The Mystery of Piltdown Man
In December 1912 an astonishing discovery was done in a gravel pit in southern England. It was announced that the lawyer and amateur archaeologist Charles Dawson found prehistoric remains up to 1 million years old, which combined the skull of a human and the jaw of an ape. This discovery was done at the village Piltdown so the discovery was called the Piltdown Man.
The Piltdown Man was a riddle for the scientific world. For a century researchers were determined to found out this missing evolutionary link between apes and humans. They wanted to proof that the human’s enlarge brains had evolved earlier than had been supposed.
Now, exactly one century later, scientists at London’s Natural History Museum want to solve the mystery to celebrate its 100th anniversary. The Piltdown Man was never a missing link, but an archaeological hoax that fooled scientist for decades. This was concluded by scientist from London’s Natural History Museum and Oxford University in 1953. But who made this archaeological fraud and what drove them? Was it scientific ambition, humour or malice? A team of 15 researches will examine these remains with ancient DNA research, radiocarbon dating, isotope studies and by examining the museum’s archives.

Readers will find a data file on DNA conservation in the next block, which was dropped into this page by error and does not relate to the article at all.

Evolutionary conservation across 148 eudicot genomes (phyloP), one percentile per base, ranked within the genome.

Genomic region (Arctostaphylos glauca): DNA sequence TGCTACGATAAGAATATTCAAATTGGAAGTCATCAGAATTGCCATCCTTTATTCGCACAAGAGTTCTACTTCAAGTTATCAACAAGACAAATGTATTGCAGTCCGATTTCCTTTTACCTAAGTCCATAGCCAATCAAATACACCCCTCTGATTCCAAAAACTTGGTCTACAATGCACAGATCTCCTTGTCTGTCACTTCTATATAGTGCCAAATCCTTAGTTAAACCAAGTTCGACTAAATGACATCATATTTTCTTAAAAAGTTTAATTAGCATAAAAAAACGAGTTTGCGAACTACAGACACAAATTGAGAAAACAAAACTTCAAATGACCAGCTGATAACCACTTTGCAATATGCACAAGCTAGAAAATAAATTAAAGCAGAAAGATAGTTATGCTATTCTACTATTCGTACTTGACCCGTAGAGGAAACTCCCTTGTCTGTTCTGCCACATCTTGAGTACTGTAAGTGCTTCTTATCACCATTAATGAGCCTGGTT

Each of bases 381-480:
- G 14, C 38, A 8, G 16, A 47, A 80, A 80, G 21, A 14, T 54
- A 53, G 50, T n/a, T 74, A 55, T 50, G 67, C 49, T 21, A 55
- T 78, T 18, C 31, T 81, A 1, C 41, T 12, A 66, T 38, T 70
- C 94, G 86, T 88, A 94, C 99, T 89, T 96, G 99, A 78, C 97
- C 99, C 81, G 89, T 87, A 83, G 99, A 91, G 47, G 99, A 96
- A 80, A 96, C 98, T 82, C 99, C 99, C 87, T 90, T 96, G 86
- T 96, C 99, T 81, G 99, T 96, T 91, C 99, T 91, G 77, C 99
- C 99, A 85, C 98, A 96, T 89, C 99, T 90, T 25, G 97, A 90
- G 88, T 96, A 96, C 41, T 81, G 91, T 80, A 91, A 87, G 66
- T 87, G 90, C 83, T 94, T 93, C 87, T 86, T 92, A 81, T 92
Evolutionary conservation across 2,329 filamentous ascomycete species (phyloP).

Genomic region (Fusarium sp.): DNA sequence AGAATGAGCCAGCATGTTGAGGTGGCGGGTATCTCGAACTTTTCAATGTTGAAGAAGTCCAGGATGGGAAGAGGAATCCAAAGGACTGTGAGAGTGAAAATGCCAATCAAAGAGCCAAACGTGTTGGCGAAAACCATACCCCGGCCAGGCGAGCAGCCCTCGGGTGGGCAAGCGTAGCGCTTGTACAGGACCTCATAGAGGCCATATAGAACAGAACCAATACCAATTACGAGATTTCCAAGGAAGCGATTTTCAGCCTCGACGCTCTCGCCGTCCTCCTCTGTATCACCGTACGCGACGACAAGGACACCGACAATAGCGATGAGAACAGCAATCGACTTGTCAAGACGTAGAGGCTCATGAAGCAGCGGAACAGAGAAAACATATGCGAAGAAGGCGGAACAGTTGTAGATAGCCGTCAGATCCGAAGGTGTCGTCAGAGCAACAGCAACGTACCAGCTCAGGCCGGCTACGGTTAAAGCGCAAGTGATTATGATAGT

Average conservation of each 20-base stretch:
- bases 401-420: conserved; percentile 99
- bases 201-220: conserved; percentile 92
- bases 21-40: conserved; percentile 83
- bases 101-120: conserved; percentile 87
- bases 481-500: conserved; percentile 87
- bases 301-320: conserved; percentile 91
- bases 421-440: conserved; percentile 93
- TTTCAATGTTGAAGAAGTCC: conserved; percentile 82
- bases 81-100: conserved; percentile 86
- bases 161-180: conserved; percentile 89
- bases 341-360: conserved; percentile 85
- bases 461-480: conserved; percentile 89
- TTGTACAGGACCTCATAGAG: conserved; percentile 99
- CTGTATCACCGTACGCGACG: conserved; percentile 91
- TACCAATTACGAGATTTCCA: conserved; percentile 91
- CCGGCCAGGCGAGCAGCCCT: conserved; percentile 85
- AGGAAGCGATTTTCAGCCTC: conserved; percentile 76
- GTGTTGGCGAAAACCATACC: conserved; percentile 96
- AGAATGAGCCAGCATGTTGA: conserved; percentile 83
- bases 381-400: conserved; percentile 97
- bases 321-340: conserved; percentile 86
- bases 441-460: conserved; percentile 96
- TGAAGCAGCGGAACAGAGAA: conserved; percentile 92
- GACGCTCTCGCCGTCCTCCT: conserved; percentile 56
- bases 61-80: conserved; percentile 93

The suspects of this archaeologists vary from Charles Dawson to museum zoologists Martin Hinton and palaeontologist Pierre Theilhard. Even Arthur Conan Doyle, author of Sherlock Holmes who lived near Piltdown, is one of the suspects. Whoever it was, there is one thing to be learned from the Piltdown Man: archaeologists should always be wary of hoaxes.